While public holidays are generally considered a welcome respite from the usual working week, or at least an opportunity for extra pay, some of us dread them.
Yes, dread them.
Largely for the uncertainty.
Which shops will open? What time do bars close? Is public transport disrupted? Will my lunch come with a side of surcharge?
According to the Department of Labour, employees are “entitled to a paid day off on a public holiday if it would otherwise be a working day … separate from and additional to annual holidays.”
Employees who are made to work on these days “should be specially rewarded”. Generally, this is via time and a half pay, which is legally the minimum paid to an employee on a public holiday.
Different entitlements apply to each type of holiday. In New Zealand we have, 1) Christmas and New Year holidays, and, 2) “all other holidays”.
The first category includes Christmas Day, Boxing Day, New Year’s Day and the day after. Weirdly, it also includes Waitangi Day (6 February, today) and Anzac Day (25 April), because they have fixed dates.
As of this year, such holidays evoke “Mondayisation”. This means that if the holiday falls on a Saturday or Sunday that would not otherwise be a working day, it is transferred to the following Monday or Tuesday. On the other hand, if the holidays falls on Saturday and Sunday and the employee usually works this day, then they are given a paid day off.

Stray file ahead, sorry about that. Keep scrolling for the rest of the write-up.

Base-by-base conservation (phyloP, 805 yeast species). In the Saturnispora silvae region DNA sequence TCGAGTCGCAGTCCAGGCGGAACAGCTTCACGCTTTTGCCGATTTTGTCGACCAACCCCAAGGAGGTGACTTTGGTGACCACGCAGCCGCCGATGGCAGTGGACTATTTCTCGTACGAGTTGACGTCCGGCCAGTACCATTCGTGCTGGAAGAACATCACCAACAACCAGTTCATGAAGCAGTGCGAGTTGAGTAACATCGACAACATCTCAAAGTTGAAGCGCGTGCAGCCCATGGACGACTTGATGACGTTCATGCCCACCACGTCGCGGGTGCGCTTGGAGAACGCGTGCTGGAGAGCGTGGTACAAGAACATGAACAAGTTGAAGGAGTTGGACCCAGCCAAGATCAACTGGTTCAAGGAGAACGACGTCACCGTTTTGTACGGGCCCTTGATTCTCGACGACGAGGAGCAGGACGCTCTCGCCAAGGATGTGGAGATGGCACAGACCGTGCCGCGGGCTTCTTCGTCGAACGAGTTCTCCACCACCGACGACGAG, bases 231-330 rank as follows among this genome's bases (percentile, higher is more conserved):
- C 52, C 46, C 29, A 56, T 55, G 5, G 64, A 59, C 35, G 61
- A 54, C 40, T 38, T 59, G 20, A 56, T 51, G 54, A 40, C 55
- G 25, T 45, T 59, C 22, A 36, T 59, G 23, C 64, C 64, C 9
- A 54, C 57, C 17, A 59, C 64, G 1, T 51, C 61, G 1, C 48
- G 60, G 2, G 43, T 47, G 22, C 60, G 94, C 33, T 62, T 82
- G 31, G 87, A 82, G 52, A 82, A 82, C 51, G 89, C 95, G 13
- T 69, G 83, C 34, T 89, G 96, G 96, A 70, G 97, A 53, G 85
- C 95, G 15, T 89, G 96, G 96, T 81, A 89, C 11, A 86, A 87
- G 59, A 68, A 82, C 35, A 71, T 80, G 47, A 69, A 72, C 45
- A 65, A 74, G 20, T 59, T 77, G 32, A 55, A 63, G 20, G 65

However, law limits employees to no more than four public holidays, regardless of work patterns.
The second category includes Good Friday and Easter Monday (dates variable), Queen’s Birthday (first Monday in June), Labour Day (fourth Monday in October) and Provincial Anniversary Day (date determined locally).
There are only three and a half days of compulsory shop closure per year. Christmas Day, Good Friday, Easter Sunday, and until 1pm on Anzac Day.
According to a survey published by the Restaurant Association of New Zealand in March last year, just over half of the industry (59 per cent) open their businesses on public holidays, which was down from 62 per cent in 2010.
However, more business that do open are reluctant to slap on a surcharge, even if it means losing money that day. Many restaurant and cafe owners said their reason for doing so was a sense of public service.
In last year’s survey 62 per cent indicated they did not apply a surcharge, up from 45 per cent in 2010. For those who did apply a surcharge, the average amount was 15 per cent.
When the day arrives, my public-holiday-dread turns into frustration. The local cafe is closed, nobody is available for an interview, and, when I called the Department of Labour, I’m met with an automated response:
“Please call again on the next business day”.